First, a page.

“Given that the Court has indicated through the Van Buren decision that a narrower interpretation of the CFAA is appropriate, I do think in general it will be more difficult to prosecute violations of the statute unless there is clear evidence that the defendant was not authorized to access the relevant computer systems,” said Dawn Mertineit, a partner in the law firm Seyfarth Shaw.

“I’m not surprised. I think the fact that this statute has both civil and criminal penalties meant that the Court was going to take a narrow view of the ‘exceeds authorization’ language,” Mertineit continued. “For employers, the broader language was preferable because it gave more leeway to bring a claim in federal court for misuse of confidential information, but it’s not a shock that the majority was swayed by Van Buren’s argument that the government’s interpretation would criminalize conduct engaged in by millions of Americans.”

Indeed, Jeffrey Fisher, the attorney representing Van Buren, had argued before the Court last December that individuals could conceivably be prosecuted for using a corporate laptop for personal business or disregarding written or verbal instructions for how to interact with a particular website or computer system.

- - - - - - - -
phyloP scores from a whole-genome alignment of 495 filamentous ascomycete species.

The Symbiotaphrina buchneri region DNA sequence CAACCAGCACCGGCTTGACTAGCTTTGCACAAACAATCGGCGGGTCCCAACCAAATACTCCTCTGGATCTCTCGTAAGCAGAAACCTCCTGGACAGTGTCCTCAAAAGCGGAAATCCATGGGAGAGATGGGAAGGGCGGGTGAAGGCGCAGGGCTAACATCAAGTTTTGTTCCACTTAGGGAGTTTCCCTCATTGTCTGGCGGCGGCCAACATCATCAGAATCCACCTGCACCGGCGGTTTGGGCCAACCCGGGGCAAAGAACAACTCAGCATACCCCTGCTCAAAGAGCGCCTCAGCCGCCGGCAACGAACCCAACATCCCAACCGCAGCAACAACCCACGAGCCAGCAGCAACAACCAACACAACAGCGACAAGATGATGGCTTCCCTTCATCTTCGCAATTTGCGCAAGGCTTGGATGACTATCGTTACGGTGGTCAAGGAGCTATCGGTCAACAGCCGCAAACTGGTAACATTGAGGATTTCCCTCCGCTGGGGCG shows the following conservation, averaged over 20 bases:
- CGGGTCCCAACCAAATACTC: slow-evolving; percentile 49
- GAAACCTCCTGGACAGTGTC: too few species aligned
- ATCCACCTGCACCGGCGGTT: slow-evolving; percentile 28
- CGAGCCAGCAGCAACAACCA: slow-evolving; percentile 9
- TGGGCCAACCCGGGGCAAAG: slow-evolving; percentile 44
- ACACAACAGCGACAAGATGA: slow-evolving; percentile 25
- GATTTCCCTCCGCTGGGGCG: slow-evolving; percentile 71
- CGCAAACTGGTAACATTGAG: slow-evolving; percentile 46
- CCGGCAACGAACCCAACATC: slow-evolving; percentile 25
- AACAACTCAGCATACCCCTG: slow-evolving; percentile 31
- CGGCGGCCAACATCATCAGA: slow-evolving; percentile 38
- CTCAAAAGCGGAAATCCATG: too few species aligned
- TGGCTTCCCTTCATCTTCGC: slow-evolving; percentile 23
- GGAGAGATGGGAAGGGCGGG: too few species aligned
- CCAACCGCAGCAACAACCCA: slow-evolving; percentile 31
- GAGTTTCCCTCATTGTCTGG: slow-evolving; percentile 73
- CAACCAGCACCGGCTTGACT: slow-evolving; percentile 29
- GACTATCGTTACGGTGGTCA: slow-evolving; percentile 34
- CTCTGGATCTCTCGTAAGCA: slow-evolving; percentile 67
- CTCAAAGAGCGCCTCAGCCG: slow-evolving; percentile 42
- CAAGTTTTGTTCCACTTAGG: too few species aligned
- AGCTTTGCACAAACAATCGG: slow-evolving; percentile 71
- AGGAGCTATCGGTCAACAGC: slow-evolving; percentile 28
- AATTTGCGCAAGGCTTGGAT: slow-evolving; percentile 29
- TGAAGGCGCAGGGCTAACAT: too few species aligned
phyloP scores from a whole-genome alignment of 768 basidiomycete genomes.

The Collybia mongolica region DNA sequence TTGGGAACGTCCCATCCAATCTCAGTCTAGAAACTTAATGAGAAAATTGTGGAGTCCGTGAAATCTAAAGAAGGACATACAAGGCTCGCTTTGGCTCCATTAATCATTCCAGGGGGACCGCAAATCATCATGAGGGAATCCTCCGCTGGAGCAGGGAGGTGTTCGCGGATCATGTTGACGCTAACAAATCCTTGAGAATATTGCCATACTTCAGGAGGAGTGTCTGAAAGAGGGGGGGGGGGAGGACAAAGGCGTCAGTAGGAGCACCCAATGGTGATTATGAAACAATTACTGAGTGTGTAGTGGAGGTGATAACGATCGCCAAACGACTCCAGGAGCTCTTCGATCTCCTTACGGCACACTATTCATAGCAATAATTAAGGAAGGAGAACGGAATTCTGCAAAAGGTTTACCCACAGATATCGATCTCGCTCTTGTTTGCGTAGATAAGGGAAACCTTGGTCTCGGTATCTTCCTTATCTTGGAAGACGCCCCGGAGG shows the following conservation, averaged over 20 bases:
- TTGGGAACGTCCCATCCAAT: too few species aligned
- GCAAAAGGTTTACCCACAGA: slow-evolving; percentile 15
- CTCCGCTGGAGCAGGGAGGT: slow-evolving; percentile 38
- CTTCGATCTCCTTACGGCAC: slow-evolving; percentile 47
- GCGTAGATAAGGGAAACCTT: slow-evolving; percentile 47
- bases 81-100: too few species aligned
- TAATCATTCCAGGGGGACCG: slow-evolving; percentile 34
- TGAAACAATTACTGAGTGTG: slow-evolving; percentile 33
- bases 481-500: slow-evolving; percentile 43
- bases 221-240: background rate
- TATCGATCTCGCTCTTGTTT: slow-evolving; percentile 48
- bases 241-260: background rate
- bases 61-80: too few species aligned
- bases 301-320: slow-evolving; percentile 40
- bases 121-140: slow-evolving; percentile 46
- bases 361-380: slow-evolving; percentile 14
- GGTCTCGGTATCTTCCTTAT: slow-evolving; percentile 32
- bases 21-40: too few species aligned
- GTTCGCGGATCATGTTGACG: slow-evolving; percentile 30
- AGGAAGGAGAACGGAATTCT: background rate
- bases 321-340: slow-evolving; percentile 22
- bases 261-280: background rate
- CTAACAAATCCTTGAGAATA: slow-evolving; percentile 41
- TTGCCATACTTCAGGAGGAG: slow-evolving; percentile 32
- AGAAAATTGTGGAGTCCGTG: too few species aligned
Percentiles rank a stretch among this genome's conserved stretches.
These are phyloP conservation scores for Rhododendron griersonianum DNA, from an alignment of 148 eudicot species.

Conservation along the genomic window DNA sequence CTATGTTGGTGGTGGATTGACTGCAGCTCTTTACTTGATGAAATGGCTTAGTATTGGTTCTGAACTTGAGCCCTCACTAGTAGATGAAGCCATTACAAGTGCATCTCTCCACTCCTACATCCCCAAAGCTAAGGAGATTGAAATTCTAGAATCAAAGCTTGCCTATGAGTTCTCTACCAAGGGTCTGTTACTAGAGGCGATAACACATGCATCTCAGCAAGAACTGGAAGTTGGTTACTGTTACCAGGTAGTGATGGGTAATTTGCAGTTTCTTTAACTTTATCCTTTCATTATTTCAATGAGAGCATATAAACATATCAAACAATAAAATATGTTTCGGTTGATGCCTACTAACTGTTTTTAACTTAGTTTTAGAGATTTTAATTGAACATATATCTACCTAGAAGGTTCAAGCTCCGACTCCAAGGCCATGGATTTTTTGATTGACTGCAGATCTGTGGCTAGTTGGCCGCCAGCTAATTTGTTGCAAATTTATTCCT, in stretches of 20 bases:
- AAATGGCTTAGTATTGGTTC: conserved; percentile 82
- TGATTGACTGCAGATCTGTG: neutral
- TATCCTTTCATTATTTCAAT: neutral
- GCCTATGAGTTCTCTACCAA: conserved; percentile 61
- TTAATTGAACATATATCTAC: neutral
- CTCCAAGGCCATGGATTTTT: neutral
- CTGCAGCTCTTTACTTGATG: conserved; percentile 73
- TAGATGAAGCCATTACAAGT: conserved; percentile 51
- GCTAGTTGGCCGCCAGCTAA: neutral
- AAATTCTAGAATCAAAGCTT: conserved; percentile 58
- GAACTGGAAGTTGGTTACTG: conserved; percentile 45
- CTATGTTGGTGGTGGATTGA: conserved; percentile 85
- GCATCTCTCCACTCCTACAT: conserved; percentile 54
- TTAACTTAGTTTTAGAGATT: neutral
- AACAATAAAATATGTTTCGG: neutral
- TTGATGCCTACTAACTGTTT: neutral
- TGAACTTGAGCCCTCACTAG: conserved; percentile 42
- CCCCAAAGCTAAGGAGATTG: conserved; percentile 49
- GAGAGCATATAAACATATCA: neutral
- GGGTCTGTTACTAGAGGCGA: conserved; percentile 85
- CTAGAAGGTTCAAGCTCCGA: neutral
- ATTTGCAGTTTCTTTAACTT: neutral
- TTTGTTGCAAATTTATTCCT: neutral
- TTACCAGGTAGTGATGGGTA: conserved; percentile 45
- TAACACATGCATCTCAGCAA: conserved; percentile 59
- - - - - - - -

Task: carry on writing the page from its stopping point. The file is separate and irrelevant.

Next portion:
Barrett herself wrote in her decision that many websites, services and databases “authorize a user’s access only upon his agreement to follow specified terms of service.” But “if the ‘exceeds authorized access’ clause encompasses violations of circumstance-based access restrictions on employers’ computers, it is difficult to see why it would not also encompass violations of such restrictions on website providers’ computers,” which would “criminalize everything from embellishing an online dating profile to using a pseudonym on Facebook.”

U.S. attorneys argued that the government would not abuse the CFAA in such a manner, and that additional language in the status would curb its ability to prosecute such activity. But Barrett expressed skepticism, noting that the government “stops far short of endorsing such limitations.”

“If anything, the Government’s current CFAA charging policy shows why Van Buren’s concerns are far from hypothetical,” she said.